Local Food Council to Support Growth in Sector

Government is looking for a diverse cross-section of members to represent Alberta’s billion-dollar local food industry.

Minister Carlier and Minister Payne announce Local Food Council recruitment with industry partners at a Calgary community garden.


Applications are now open for Alberta’s first ever Local Food Council. The aim of the council will be to provide recommendations on provincial policies, programs, pilot projects or initiatives to support the continued growth and sustainability of Alberta’s local food sector.

Recruiting a Local Food Council is the first step in implementing the Supporting Alberta’s Local Food Sector Act that was passed on May 30.

“Our government is stepping up to show support for this industry and the people who put food on our table. The Supporting Alberta’s Local Food Sector Act and our new Local Food Council will give a voice to this growing industry by helping it find new markets, create new jobs and further diversify the provincial economy.”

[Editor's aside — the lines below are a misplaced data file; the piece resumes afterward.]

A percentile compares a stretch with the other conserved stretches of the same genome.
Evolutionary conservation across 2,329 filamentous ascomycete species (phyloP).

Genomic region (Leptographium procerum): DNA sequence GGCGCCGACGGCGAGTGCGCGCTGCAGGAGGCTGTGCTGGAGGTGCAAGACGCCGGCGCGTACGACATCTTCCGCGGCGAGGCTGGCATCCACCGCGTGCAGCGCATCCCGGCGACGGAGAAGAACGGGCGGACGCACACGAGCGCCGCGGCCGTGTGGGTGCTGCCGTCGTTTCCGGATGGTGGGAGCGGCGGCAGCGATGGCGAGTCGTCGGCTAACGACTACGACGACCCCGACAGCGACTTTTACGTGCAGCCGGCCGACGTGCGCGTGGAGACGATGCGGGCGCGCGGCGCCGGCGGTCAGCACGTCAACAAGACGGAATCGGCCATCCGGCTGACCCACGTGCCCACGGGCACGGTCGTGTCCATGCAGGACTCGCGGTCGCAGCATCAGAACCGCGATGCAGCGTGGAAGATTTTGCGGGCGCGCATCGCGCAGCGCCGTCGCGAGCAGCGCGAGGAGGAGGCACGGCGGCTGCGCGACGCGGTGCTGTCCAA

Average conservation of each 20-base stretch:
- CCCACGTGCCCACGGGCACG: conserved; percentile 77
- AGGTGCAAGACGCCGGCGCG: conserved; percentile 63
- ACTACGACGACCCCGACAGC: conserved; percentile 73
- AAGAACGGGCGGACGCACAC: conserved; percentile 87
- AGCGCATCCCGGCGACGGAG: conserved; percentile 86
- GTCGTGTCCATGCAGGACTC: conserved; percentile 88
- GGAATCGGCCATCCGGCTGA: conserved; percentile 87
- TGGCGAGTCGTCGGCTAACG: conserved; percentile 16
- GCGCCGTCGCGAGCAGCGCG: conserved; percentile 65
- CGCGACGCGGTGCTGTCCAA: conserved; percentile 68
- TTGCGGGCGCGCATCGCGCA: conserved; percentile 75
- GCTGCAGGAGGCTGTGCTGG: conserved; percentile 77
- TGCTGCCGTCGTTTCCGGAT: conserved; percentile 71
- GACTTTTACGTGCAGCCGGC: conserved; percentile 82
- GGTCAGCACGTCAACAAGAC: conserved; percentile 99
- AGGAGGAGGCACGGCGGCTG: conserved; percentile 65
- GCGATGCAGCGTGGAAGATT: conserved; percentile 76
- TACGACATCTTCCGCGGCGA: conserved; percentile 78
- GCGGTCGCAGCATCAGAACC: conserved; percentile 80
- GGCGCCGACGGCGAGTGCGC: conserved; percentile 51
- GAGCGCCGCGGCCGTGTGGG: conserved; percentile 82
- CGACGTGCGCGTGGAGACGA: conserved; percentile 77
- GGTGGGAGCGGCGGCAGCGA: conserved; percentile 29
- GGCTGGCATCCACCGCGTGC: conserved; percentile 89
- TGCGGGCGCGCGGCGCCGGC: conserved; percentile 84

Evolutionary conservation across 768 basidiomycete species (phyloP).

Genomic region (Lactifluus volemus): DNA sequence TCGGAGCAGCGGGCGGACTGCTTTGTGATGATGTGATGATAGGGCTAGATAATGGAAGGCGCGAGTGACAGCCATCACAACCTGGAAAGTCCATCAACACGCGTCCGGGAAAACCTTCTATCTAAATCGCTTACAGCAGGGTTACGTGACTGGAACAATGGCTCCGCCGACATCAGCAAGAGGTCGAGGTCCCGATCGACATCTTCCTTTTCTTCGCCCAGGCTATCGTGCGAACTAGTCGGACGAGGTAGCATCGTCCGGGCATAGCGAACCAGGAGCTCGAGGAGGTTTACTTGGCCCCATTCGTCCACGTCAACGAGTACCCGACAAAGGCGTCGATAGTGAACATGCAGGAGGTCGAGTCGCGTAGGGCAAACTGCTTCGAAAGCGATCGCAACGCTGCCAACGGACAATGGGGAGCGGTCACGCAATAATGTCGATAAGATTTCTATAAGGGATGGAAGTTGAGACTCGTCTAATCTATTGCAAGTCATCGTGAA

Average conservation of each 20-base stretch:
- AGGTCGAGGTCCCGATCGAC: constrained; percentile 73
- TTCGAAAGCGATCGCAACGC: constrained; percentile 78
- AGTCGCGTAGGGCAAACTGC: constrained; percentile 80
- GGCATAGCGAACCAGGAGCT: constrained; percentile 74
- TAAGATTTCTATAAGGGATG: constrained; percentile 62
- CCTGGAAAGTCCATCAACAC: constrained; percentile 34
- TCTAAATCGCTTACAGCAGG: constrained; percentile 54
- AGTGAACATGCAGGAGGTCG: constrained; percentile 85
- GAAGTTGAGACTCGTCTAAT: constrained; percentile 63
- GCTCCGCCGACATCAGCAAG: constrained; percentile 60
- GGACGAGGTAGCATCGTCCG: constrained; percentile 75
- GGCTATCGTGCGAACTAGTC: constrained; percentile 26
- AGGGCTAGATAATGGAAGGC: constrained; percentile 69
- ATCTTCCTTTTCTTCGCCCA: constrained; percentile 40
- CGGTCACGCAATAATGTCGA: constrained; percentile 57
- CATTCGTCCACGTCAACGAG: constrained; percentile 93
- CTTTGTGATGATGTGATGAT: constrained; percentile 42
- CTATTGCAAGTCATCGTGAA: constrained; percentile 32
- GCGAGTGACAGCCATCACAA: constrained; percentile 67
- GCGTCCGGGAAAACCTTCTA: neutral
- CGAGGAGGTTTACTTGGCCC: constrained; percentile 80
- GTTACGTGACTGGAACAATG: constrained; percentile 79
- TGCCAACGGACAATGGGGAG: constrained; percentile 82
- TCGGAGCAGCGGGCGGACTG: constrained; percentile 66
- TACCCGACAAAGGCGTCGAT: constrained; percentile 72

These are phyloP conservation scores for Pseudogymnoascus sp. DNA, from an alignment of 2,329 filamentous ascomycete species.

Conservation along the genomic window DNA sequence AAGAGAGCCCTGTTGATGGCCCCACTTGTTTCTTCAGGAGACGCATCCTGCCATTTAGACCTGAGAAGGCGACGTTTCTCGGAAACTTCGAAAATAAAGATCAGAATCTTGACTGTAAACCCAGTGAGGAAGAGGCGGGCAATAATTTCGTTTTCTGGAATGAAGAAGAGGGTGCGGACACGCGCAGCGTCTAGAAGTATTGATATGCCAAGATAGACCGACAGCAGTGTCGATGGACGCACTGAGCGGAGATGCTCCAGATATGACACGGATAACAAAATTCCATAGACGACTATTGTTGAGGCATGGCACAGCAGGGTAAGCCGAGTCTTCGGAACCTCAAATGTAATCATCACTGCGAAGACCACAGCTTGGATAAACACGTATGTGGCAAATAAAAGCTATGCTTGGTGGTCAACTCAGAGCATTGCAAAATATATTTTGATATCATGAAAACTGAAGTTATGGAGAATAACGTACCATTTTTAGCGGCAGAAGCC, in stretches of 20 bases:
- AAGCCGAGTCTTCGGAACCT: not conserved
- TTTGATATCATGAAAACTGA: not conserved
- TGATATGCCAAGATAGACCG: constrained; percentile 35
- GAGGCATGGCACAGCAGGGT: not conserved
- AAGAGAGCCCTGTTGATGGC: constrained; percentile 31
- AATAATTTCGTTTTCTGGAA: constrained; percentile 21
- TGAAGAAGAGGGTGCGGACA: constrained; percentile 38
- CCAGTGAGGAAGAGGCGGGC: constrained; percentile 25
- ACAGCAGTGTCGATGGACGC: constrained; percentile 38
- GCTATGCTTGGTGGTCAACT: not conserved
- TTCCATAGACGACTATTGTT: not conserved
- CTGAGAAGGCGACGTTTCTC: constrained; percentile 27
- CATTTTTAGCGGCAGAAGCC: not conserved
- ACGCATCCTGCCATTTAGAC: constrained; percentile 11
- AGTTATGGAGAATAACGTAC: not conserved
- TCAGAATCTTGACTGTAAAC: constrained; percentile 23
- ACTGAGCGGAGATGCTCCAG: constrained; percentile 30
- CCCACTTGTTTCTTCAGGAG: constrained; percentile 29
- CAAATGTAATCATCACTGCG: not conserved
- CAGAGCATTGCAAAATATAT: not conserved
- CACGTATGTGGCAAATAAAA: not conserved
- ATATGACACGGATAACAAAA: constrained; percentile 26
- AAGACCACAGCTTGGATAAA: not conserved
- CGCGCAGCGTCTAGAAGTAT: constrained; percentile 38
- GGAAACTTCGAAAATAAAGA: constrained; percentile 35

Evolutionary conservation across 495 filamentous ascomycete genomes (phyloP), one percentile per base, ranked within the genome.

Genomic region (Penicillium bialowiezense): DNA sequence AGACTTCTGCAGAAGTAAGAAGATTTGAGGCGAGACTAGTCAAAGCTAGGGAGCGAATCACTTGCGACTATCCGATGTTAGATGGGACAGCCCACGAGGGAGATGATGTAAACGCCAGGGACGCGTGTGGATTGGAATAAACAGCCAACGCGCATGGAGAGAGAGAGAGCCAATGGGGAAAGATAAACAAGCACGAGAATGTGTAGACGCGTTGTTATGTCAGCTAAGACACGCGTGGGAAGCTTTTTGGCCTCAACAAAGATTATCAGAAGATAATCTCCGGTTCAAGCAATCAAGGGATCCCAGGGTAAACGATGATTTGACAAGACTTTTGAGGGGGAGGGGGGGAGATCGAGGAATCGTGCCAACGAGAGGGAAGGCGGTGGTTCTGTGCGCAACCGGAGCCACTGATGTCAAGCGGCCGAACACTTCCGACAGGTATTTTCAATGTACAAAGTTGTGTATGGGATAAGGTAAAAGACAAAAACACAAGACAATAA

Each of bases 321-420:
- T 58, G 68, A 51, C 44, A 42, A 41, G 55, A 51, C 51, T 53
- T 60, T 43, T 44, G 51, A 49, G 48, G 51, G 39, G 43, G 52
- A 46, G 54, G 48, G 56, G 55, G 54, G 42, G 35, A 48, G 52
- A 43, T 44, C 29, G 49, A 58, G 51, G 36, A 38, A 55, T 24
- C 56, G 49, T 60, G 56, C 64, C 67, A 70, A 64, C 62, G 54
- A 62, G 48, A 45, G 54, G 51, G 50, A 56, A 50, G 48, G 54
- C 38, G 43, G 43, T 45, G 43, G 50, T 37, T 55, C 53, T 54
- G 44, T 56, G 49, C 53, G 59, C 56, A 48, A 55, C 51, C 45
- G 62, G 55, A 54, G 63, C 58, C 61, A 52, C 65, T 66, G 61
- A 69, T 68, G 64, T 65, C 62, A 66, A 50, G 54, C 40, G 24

~Oneil Carlier, Minister of Agriculture and Forestry

The council will have broad representation from Alberta’s local food sector across the province, including small producers and processors and those with specialized and academic knowledge, and would report to the minister within one year.

“Urban farming is one way to reconnect people with their food and how it’s grown. Local food is about accessibility and being invested in the land, your food and your community. We need to start conversations about local food production, break down some of the perceived barriers for people to get involved and engage citizens.”

~Dennis Scanland, Calgary urban farmer, Dirt Boys, president of YYC Growers and Distributors, co-founder of SunnyCider

Members will be selected from a public recruitment process, which is now open on the Alberta public agency board opportunities website. Stakeholders with an interest or knowledge of the local food sector are encouraged to apply. Applications close July 12.

The legislation requires the council to examine:

  • Potential barriers and challenges for local food producers and local food processors, including specific challenges faced by small producers and processors.
  • Local food aggregation and distribution.
  • Risk-management tools for local food producers and processors.
  • Increasing access to local food.
  • Consumer awareness of local food.
  • Certification opportunities for local food producers and local food processors.